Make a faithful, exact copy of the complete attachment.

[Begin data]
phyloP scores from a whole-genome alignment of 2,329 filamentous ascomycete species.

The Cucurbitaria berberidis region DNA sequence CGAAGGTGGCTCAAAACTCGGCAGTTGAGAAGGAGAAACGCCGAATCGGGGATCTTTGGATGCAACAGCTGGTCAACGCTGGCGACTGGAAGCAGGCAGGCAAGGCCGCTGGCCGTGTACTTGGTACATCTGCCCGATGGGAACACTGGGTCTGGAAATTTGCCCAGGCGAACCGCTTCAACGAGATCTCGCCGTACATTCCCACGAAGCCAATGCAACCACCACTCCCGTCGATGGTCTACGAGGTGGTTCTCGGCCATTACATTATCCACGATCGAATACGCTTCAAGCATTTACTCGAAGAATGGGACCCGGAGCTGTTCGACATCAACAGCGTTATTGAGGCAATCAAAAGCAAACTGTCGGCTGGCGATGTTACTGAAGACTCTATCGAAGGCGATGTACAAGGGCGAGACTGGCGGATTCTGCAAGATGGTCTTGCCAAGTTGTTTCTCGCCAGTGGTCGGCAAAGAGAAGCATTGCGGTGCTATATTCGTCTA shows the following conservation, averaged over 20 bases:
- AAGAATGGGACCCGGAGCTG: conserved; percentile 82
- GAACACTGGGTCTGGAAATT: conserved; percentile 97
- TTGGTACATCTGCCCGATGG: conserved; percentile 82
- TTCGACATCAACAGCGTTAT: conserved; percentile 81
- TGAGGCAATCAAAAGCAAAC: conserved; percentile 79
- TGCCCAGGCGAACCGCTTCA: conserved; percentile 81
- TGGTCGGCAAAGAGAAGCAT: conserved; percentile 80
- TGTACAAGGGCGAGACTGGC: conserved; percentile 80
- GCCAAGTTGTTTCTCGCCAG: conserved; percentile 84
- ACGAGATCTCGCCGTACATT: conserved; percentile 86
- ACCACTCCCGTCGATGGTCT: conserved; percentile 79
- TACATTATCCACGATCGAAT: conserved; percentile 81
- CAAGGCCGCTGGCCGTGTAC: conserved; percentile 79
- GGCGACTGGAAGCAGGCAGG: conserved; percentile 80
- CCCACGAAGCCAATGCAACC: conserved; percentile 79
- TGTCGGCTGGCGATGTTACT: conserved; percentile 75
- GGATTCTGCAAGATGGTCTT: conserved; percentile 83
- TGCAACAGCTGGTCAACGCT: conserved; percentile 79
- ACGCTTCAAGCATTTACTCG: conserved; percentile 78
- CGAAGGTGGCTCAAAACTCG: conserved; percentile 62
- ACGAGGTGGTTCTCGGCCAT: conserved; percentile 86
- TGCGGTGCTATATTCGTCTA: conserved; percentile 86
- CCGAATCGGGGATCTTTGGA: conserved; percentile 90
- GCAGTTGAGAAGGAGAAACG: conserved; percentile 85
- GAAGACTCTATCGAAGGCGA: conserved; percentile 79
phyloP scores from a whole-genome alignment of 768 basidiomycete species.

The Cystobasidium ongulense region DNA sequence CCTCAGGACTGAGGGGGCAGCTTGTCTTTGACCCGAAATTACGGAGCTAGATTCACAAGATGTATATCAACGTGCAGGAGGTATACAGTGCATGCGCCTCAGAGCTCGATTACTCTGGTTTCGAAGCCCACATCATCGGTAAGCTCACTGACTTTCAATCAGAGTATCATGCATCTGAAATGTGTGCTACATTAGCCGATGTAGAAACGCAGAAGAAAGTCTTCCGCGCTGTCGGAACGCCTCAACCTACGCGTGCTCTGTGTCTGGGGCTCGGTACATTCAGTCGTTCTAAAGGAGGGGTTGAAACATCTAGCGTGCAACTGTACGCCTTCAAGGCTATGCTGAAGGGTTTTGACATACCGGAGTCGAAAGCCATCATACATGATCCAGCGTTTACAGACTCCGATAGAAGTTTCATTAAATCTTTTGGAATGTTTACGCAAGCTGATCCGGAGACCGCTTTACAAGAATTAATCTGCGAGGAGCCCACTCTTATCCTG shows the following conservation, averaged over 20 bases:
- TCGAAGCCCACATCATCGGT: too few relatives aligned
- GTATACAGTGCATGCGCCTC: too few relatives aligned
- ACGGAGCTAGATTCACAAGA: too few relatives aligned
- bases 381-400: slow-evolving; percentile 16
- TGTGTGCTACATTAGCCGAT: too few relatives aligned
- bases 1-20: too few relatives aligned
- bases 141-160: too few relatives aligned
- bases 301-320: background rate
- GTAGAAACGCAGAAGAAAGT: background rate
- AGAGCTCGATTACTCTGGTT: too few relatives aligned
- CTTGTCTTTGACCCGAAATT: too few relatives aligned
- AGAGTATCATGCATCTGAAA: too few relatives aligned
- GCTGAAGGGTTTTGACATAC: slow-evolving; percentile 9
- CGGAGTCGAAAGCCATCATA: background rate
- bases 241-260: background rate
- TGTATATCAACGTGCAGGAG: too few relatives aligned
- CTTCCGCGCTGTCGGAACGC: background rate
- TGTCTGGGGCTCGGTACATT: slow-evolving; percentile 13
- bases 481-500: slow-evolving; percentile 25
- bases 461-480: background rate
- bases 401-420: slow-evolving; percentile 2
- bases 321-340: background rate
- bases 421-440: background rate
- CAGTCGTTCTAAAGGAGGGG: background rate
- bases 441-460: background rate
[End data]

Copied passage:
phyloP scores from a whole-genome alignment of 2,329 filamentous ascomycete species.

The Cucurbitaria berberidis region DNA sequence CGAAGGTGGCTCAAAACTCGGCAGTTGAGAAGGAGAAACGCCGAATCGGGGATCTTTGGATGCAACAGCTGGTCAACGCTGGCGACTGGAAGCAGGCAGGCAAGGCCGCTGGCCGTGTACTTGGTACATCTGCCCGATGGGAACACTGGGTCTGGAAATTTGCCCAGGCGAACCGCTTCAACGAGATCTCGCCGTACATTCCCACGAAGCCAATGCAACCACCACTCCCGTCGATGGTCTACGAGGTGGTTCTCGGCCATTACATTATCCACGATCGAATACGCTTCAAGCATTTACTCGAAGAATGGGACCCGGAGCTGTTCGACATCAACAGCGTTATTGAGGCAATCAAAAGCAAACTGTCGGCTGGCGATGTTACTGAAGACTCTATCGAAGGCGATGTACAAGGGCGAGACTGGCGGATTCTGCAAGATGGTCTTGCCAAGTTGTTTCTCGCCAGTGGTCGGCAAAGAGAAGCATTGCGGTGCTATATTCGTCTA shows the following conservation, averaged over 20 bases:
- AAGAATGGGACCCGGAGCTG: conserved; percentile 82
- GAACACTGGGTCTGGAAATT: conserved; percentile 97
- TTGGTACATCTGCCCGATGG: conserved; percentile 82
- TTCGACATCAACAGCGTTAT: conserved; percentile 81
- TGAGGCAATCAAAAGCAAAC: conserved; percentile 79
- TGCCCAGGCGAACCGCTTCA: conserved; percentile 81
- TGGTCGGCAAAGAGAAGCAT: conserved; percentile 80
- TGTACAAGGGCGAGACTGGC: conserved; percentile 80
- GCCAAGTTGTTTCTCGCCAG: conserved; percentile 84
- ACGAGATCTCGCCGTACATT: conserved; percentile 86
- ACCACTCCCGTCGATGGTCT: conserved; percentile 79
- TACATTATCCACGATCGAAT: conserved; percentile 81
- CAAGGCCGCTGGCCGTGTAC: conserved; percentile 79
- GGCGACTGGAAGCAGGCAGG: conserved; percentile 80
- CCCACGAAGCCAATGCAACC: conserved; percentile 79
- TGTCGGCTGGCGATGTTACT: conserved; percentile 75
- GGATTCTGCAAGATGGTCTT: conserved; percentile 83
- TGCAACAGCTGGTCAACGCT: conserved; percentile 79
- ACGCTTCAAGCATTTACTCG: conserved; percentile 78
- CGAAGGTGGCTCAAAACTCG: conserved; percentile 62
- ACGAGGTGGTTCTCGGCCAT: conserved; percentile 86
- TGCGGTGCTATATTCGTCTA: conserved; percentile 86
- CCGAATCGGGGATCTTTGGA: conserved; percentile 90
- GCAGTTGAGAAGGAGAAACG: conserved; percentile 85
- GAAGACTCTATCGAAGGCGA: conserved; percentile 79
phyloP scores from a whole-genome alignment of 768 basidiomycete species.

The Cystobasidium ongulense region DNA sequence CCTCAGGACTGAGGGGGCAGCTTGTCTTTGACCCGAAATTACGGAGCTAGATTCACAAGATGTATATCAACGTGCAGGAGGTATACAGTGCATGCGCCTCAGAGCTCGATTACTCTGGTTTCGAAGCCCACATCATCGGTAAGCTCACTGACTTTCAATCAGAGTATCATGCATCTGAAATGTGTGCTACATTAGCCGATGTAGAAACGCAGAAGAAAGTCTTCCGCGCTGTCGGAACGCCTCAACCTACGCGTGCTCTGTGTCTGGGGCTCGGTACATTCAGTCGTTCTAAAGGAGGGGTTGAAACATCTAGCGTGCAACTGTACGCCTTCAAGGCTATGCTGAAGGGTTTTGACATACCGGAGTCGAAAGCCATCATACATGATCCAGCGTTTACAGACTCCGATAGAAGTTTCATTAAATCTTTTGGAATGTTTACGCAAGCTGATCCGGAGACCGCTTTACAAGAATTAATCTGCGAGGAGCCCACTCTTATCCTG shows the following conservation, averaged over 20 bases:
- TCGAAGCCCACATCATCGGT: too few relatives aligned
- GTATACAGTGCATGCGCCTC: too few relatives aligned
- ACGGAGCTAGATTCACAAGA: too few relatives aligned
- bases 381-400: slow-evolving; percentile 16
- TGTGTGCTACATTAGCCGAT: too few relatives aligned
- bases 1-20: too few relatives aligned
- bases 141-160: too few relatives aligned
- bases 301-320: background rate
- GTAGAAACGCAGAAGAAAGT: background rate
- AGAGCTCGATTACTCTGGTT: too few relatives aligned
- CTTGTCTTTGACCCGAAATT: too few relatives aligned
- AGAGTATCATGCATCTGAAA: too few relatives aligned
- GCTGAAGGGTTTTGACATAC: slow-evolving; percentile 9
- CGGAGTCGAAAGCCATCATA: background rate
- bases 241-260: background rate
- TGTATATCAACGTGCAGGAG: too few relatives aligned
- CTTCCGCGCTGTCGGAACGC: background rate
- TGTCTGGGGCTCGGTACATT: slow-evolving; percentile 13
- bases 481-500: slow-evolving; percentile 25
- bases 461-480: background rate
- bases 401-420: slow-evolving; percentile 2
- bases 321-340: background rate
- bases 421-440: background rate
- CAGTCGTTCTAAAGGAGGGG: background rate
- bases 441-460: background rate